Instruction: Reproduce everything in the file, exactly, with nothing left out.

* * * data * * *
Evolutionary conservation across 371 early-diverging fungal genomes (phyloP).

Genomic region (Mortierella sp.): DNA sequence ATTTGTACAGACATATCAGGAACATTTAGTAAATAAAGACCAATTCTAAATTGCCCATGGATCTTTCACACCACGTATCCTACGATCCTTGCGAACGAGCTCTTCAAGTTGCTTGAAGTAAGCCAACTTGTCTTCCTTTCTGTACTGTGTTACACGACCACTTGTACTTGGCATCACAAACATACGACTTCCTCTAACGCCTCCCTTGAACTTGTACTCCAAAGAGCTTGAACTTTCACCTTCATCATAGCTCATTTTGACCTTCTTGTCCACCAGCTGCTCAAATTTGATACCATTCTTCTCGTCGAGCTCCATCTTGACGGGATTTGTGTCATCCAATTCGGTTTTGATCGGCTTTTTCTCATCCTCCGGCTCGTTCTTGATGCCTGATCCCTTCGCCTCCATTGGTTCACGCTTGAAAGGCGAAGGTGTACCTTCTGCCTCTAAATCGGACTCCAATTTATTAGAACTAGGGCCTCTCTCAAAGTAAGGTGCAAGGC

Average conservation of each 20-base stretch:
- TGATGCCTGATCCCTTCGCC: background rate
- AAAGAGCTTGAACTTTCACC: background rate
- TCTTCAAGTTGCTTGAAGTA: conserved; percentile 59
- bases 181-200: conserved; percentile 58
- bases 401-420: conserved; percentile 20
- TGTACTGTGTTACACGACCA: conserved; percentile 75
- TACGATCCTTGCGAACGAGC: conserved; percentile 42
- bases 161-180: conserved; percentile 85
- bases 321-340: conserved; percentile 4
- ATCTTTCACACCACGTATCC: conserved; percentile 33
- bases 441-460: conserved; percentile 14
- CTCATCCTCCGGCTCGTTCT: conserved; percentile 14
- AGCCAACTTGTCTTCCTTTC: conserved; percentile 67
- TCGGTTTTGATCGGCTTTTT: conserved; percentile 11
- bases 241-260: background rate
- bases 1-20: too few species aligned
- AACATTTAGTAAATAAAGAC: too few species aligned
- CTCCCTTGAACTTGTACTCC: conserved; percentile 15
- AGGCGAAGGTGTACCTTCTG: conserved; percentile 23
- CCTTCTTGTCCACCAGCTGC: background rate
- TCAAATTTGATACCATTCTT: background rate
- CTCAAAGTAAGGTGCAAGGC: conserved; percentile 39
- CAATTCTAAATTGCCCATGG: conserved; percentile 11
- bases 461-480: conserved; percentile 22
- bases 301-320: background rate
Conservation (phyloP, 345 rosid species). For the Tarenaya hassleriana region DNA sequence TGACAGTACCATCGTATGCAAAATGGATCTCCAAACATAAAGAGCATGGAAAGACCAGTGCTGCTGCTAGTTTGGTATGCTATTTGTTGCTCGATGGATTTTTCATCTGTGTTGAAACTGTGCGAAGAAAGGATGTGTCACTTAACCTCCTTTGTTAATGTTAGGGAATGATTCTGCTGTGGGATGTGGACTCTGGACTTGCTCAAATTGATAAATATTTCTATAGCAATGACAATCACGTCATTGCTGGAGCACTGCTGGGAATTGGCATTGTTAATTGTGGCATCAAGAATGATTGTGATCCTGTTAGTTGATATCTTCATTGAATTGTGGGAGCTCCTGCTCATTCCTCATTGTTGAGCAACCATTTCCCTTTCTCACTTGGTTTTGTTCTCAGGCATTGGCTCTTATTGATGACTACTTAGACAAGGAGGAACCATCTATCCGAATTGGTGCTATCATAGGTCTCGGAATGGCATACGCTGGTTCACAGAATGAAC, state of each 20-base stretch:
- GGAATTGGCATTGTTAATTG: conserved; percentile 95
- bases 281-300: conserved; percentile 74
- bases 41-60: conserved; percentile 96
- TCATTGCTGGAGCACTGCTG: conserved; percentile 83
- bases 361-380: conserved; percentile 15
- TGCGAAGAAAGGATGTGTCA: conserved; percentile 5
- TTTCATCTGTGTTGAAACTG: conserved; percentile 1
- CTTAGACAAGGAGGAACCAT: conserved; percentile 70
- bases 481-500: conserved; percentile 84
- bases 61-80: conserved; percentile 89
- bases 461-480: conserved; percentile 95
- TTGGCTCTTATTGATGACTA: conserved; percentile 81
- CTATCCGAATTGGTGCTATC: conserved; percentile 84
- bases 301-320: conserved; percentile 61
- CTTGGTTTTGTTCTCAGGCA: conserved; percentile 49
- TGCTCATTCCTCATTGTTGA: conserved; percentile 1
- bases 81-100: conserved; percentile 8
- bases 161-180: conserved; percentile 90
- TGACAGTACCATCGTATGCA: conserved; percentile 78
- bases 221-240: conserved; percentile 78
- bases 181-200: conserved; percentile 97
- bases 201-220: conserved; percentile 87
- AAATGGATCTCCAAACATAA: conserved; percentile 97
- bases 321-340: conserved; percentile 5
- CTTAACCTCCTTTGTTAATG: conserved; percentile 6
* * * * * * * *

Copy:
Evolutionary conservation across 371 early-diverging fungal genomes (phyloP).

Genomic region (Mortierella sp.): DNA sequence ATTTGTACAGACATATCAGGAACATTTAGTAAATAAAGACCAATTCTAAATTGCCCATGGATCTTTCACACCACGTATCCTACGATCCTTGCGAACGAGCTCTTCAAGTTGCTTGAAGTAAGCCAACTTGTCTTCCTTTCTGTACTGTGTTACACGACCACTTGTACTTGGCATCACAAACATACGACTTCCTCTAACGCCTCCCTTGAACTTGTACTCCAAAGAGCTTGAACTTTCACCTTCATCATAGCTCATTTTGACCTTCTTGTCCACCAGCTGCTCAAATTTGATACCATTCTTCTCGTCGAGCTCCATCTTGACGGGATTTGTGTCATCCAATTCGGTTTTGATCGGCTTTTTCTCATCCTCCGGCTCGTTCTTGATGCCTGATCCCTTCGCCTCCATTGGTTCACGCTTGAAAGGCGAAGGTGTACCTTCTGCCTCTAAATCGGACTCCAATTTATTAGAACTAGGGCCTCTCTCAAAGTAAGGTGCAAGGC

Average conservation of each 20-base stretch:
- TGATGCCTGATCCCTTCGCC: background rate
- AAAGAGCTTGAACTTTCACC: background rate
- TCTTCAAGTTGCTTGAAGTA: conserved; percentile 59
- bases 181-200: conserved; percentile 58
- bases 401-420: conserved; percentile 20
- TGTACTGTGTTACACGACCA: conserved; percentile 75
- TACGATCCTTGCGAACGAGC: conserved; percentile 42
- bases 161-180: conserved; percentile 85
- bases 321-340: conserved; percentile 4
- ATCTTTCACACCACGTATCC: conserved; percentile 33
- bases 441-460: conserved; percentile 14
- CTCATCCTCCGGCTCGTTCT: conserved; percentile 14
- AGCCAACTTGTCTTCCTTTC: conserved; percentile 67
- TCGGTTTTGATCGGCTTTTT: conserved; percentile 11
- bases 241-260: background rate
- bases 1-20: too few species aligned
- AACATTTAGTAAATAAAGAC: too few species aligned
- CTCCCTTGAACTTGTACTCC: conserved; percentile 15
- AGGCGAAGGTGTACCTTCTG: conserved; percentile 23
- CCTTCTTGTCCACCAGCTGC: background rate
- TCAAATTTGATACCATTCTT: background rate
- CTCAAAGTAAGGTGCAAGGC: conserved; percentile 39
- CAATTCTAAATTGCCCATGG: conserved; percentile 11
- bases 461-480: conserved; percentile 22
- bases 301-320: background rate
Conservation (phyloP, 345 rosid species). For the Tarenaya hassleriana region DNA sequence TGACAGTACCATCGTATGCAAAATGGATCTCCAAACATAAAGAGCATGGAAAGACCAGTGCTGCTGCTAGTTTGGTATGCTATTTGTTGCTCGATGGATTTTTCATCTGTGTTGAAACTGTGCGAAGAAAGGATGTGTCACTTAACCTCCTTTGTTAATGTTAGGGAATGATTCTGCTGTGGGATGTGGACTCTGGACTTGCTCAAATTGATAAATATTTCTATAGCAATGACAATCACGTCATTGCTGGAGCACTGCTGGGAATTGGCATTGTTAATTGTGGCATCAAGAATGATTGTGATCCTGTTAGTTGATATCTTCATTGAATTGTGGGAGCTCCTGCTCATTCCTCATTGTTGAGCAACCATTTCCCTTTCTCACTTGGTTTTGTTCTCAGGCATTGGCTCTTATTGATGACTACTTAGACAAGGAGGAACCATCTATCCGAATTGGTGCTATCATAGGTCTCGGAATGGCATACGCTGGTTCACAGAATGAAC, state of each 20-base stretch:
- GGAATTGGCATTGTTAATTG: conserved; percentile 95
- bases 281-300: conserved; percentile 74
- bases 41-60: conserved; percentile 96
- TCATTGCTGGAGCACTGCTG: conserved; percentile 83
- bases 361-380: conserved; percentile 15
- TGCGAAGAAAGGATGTGTCA: conserved; percentile 5
- TTTCATCTGTGTTGAAACTG: conserved; percentile 1
- CTTAGACAAGGAGGAACCAT: conserved; percentile 70
- bases 481-500: conserved; percentile 84
- bases 61-80: conserved; percentile 89
- bases 461-480: conserved; percentile 95
- TTGGCTCTTATTGATGACTA: conserved; percentile 81
- CTATCCGAATTGGTGCTATC: conserved; percentile 84
- bases 301-320: conserved; percentile 61
- CTTGGTTTTGTTCTCAGGCA: conserved; percentile 49
- TGCTCATTCCTCATTGTTGA: conserved; percentile 1
- bases 81-100: conserved; percentile 8
- bases 161-180: conserved; percentile 90
- TGACAGTACCATCGTATGCA: conserved; percentile 78
- bases 221-240: conserved; percentile 78
- bases 181-200: conserved; percentile 97
- bases 201-220: conserved; percentile 87
- AAATGGATCTCCAAACATAA: conserved; percentile 97
- bases 321-340: conserved; percentile 5
- CTTAACCTCCTTTGTTAATG: conserved; percentile 6